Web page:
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Stravinsky - Ansermet: First Decca Recordings

Ansermet,Ernest
Release Date: 03/27/2012 
Label:  Eloquence   Catalog #: 4803775  
Composer:  Igor Stravinsky
Performer:  Hugues CuénodMichel SénéchalHeinz RehfussXavier Depraz,   ... 
Conductor:  Ernest Ansermet
Orchestra/Ensemble:  Suisse Romande OrchestraBrassus ChoraleLondon Philharmonic Orchestra,   ... 
Number of Discs: 4 
Recorded in: Mono & Stereo 
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Notes and Editorial Reviews



STRAVINSKY—ANSERMET: THE FIRST DECCA RECORDINGS Ernest Ansermet, cond; Suisse Romande O; London PO; 1 London PCh 1 ELOQUENCE 480 3775 (4 CDs: 286:24)


CD 1: Petrushka (rec. 1949). Le Sacre du printemps. Circus Polka


CD 2: The Firebird: Read more class="ARIAL12">Suite (rec. 1950). Le Baiser de la fée: Divertimento (rec. 1951). Renard


CD 3: Oedipus Rex. Le Baiser de la fée: Divertimento (rec. 1962)


1 CD 4: Petrushka (rec.1946). The Firebird: Suite (rec. 1946). Symphony of Psalms


Ernest Ansermet and Igor Stravinsky were close friends for many years, before a slight disagreement drove a wedge between the two egotistical, high-strung artists. Fanfare ’s Richard A. Kaplan details the ups and downs of their relationship in his extensive notes to this set. Ansermet was the most faithful and consistent proponent of Stravinsky’s early music, with more premieres, performances, and recordings than even Pierre Monteux. The composer was most appreciative, but he did not like Ansermet’s soft, romantic way with his music. Yet their beauty increased Stravinsky’s popularity, whereas his own recordings—hard-driven and scrappy—pleased neither the critics nor the public. Only in 1940, with his classic New York Philharmonic recording of Le Sacre du printemps , did the composer finally succeed as conductor and interpreter of his own works. Ansermet and Stravinsky remain at opposite poles of (high-quality) performances of all his music. Decca has previously released most of Ansermet’s stereo Stravinsky, most notably in an eight-CD box, Stravinsky: Ballets, Stage Works, Orchestral Works , in 2002. Leave it to the enterprising Australian label Eloquence to bring us these earlier recordings, most of them in fine monaural sound.


In the spring of 1950, I was still learning the classical repertoire; “the moderns” to me meant, as we spelled them then, Prokofieff, Shostakovich, and Khatchaturian. In my local record store, I saw a new LP, London LL-130, with a spectacularly beautiful red cover. I bought it just for that cover, and was thus introduced to Stravinsky and to Petrushka , which soon became, and remains, my second-favorite piece. (The “Eroica,” since you ask.) The music was fascinating, the recorded sound better than any I had ever heard. When some critics claimed that the 78s of the 1946 recording were even better, I put it down to the “old favorites are the best” syndrome, and—in my youthful arrogance—never listened to the earlier recording. Until now, that is; those critics were right! Not only was the London Philharmonic a more solid ensemble than the Suisse Romande Orchestra (henceforth OSR), but the acoustics of Kingsway Hall were even lovelier than those of Geneva’s overly bright Victoria Hall. Sixty years too late, I hereby nominate that 1946 Petrushka as the most beautiful recording on 78s. Both are of the full 1911 score. While the performances are similar, there are a few rushed moments in 1946—noticeable, perhaps, only to one who grew up with the 1949—which bring it a bit closer to the composer’s views. Eloquence seems to have access to the best sources, including Decca masters, and the transfers here are excellent. A most knowledgeable friend thinks that the 1946 Petrushka was taken from shellac 78s; it sounds ideal to me. The 1949 recording has a slightly glassy string sound typical of early Decca ffrr recordings, but my near-mint LL-130 (an English-pressed replacement copy) has more realistic strings.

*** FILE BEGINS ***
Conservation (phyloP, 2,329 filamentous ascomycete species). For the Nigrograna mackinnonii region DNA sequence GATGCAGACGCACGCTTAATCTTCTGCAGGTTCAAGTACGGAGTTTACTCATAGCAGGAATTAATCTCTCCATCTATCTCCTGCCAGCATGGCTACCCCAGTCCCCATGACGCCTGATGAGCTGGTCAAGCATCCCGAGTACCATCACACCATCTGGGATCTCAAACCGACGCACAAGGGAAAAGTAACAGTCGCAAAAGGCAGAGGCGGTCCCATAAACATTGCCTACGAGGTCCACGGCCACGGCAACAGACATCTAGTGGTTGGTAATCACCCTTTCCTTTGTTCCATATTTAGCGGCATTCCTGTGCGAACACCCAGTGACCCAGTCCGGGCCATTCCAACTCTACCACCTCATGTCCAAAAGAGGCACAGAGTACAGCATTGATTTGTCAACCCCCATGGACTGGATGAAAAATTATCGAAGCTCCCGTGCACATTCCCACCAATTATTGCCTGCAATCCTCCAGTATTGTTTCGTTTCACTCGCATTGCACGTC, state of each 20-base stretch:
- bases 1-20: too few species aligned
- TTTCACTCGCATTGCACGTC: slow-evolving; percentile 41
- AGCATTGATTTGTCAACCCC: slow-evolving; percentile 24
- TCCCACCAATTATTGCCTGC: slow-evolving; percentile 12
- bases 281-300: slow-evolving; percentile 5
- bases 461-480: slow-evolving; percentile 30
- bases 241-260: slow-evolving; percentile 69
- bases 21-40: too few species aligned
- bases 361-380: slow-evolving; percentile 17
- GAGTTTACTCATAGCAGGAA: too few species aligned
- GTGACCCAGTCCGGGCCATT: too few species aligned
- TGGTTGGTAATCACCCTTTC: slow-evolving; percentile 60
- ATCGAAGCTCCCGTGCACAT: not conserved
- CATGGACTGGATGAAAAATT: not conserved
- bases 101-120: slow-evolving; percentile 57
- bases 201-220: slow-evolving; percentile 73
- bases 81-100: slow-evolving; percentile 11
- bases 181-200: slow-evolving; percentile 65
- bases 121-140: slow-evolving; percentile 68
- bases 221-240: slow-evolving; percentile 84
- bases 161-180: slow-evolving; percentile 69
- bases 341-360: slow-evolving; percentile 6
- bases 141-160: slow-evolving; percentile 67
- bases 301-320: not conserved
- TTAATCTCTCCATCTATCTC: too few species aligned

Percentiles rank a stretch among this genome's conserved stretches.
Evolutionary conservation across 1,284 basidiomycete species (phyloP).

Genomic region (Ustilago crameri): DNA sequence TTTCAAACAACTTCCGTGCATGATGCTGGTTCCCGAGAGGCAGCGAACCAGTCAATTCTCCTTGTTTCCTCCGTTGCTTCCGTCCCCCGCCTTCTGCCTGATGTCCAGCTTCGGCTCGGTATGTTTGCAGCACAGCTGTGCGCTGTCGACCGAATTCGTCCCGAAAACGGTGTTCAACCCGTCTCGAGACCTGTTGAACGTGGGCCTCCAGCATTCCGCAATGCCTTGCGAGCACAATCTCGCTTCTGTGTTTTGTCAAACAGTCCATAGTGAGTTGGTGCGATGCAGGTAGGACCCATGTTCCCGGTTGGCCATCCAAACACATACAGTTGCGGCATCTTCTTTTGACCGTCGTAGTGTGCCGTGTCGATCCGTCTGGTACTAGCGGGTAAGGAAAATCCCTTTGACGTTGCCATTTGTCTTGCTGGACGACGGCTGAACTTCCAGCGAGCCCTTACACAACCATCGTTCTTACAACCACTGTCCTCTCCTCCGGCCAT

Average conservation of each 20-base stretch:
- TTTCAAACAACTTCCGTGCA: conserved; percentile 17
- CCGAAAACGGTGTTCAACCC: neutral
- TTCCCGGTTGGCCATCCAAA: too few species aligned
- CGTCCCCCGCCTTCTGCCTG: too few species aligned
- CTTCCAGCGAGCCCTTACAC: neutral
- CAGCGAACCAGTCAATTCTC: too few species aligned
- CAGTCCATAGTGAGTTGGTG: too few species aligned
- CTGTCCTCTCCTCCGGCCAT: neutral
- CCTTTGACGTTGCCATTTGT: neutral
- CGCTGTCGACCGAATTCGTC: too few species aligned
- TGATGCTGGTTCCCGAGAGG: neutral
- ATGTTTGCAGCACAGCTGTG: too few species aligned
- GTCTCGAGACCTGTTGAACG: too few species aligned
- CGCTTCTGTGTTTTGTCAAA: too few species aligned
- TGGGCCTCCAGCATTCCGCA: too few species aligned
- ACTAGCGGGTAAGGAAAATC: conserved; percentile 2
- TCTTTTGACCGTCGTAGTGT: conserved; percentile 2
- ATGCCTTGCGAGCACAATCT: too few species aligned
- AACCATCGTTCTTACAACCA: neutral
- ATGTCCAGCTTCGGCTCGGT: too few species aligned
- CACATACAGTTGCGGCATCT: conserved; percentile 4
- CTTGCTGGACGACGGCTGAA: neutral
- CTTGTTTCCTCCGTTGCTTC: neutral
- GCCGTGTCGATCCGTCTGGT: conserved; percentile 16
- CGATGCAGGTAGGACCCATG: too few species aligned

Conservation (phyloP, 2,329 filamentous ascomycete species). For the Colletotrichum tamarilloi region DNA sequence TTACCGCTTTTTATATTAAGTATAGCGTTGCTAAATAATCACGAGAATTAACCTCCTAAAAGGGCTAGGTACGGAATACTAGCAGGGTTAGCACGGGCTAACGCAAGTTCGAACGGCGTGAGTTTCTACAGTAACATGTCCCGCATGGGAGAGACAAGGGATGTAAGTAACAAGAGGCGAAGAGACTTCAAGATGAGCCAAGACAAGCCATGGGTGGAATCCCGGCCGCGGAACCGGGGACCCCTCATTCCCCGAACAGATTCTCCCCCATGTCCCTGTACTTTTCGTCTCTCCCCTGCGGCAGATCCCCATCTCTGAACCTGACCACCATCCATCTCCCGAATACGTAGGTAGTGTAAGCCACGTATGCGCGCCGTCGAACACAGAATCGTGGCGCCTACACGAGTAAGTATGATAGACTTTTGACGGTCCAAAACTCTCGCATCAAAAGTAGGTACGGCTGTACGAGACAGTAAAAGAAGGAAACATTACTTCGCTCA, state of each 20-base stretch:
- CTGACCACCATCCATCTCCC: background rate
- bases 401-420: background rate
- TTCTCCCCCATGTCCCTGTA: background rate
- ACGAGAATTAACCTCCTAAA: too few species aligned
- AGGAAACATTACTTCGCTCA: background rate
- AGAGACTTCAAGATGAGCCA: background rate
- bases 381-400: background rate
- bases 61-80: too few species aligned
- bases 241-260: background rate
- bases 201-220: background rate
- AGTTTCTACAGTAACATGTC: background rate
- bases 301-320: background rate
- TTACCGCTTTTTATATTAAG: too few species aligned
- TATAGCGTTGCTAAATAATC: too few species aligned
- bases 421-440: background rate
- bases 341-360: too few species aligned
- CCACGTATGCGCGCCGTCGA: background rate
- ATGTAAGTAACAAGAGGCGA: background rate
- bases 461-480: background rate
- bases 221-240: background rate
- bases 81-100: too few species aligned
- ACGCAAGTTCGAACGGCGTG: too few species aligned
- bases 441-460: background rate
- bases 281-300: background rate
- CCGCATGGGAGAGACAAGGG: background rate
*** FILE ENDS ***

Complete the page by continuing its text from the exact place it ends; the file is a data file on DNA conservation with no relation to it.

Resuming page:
In 1951, I eagerly snapped up Ansermet’s new London LP of Le Sacre , and was much disappointed. By then I knew Stravinsky’s New York recording, and the OSR was not up to the task, failing to realize the power of the score; perhaps it was lack of experience (the Philharmonic had played Le Sacre 13 times, under four conductors, before they recorded it) rather than pure chops, as the OSR’s later stereo recording was much better played. Nevertheless, it is welcome here for its historical value. As is a humorless and sloppily played Circus Polka , which is thoroughly outshone by Stravinsky’s 1945 recording, again with the New Yorkers.


The Firebird was always Ansermet’s baby (and Stokowski’s, who recorded the suite seven or eight times). Both performances of the suite (the first a conglomerate of 1910 and 1919, the second pure 1919) are marvelous, and his 1955 stereo recording of the complete ballet with the OSR and his 1968 one with the New Philharmonia (neither in this set) remain many listeners’ preferred recordings. In the suite, the relaxed warmth of the OSR is preferable to the crisp playing of the London Philharmonic (in the notes, Kaplan disagrees). The earlier version does include an extra number, The Princesses’ Game with the Golden Apples , tacked on as sixth-side filler of the 78-rpm album. It sounds out of place coming after the finale; Eloquence might have inserted it in its proper place in the ballet, but I suppose preserving the original recordings was deemed more important. This time it is clear that the transfer came from 78s; one can hear both surface noise and a small scratch, but neither is intrusive.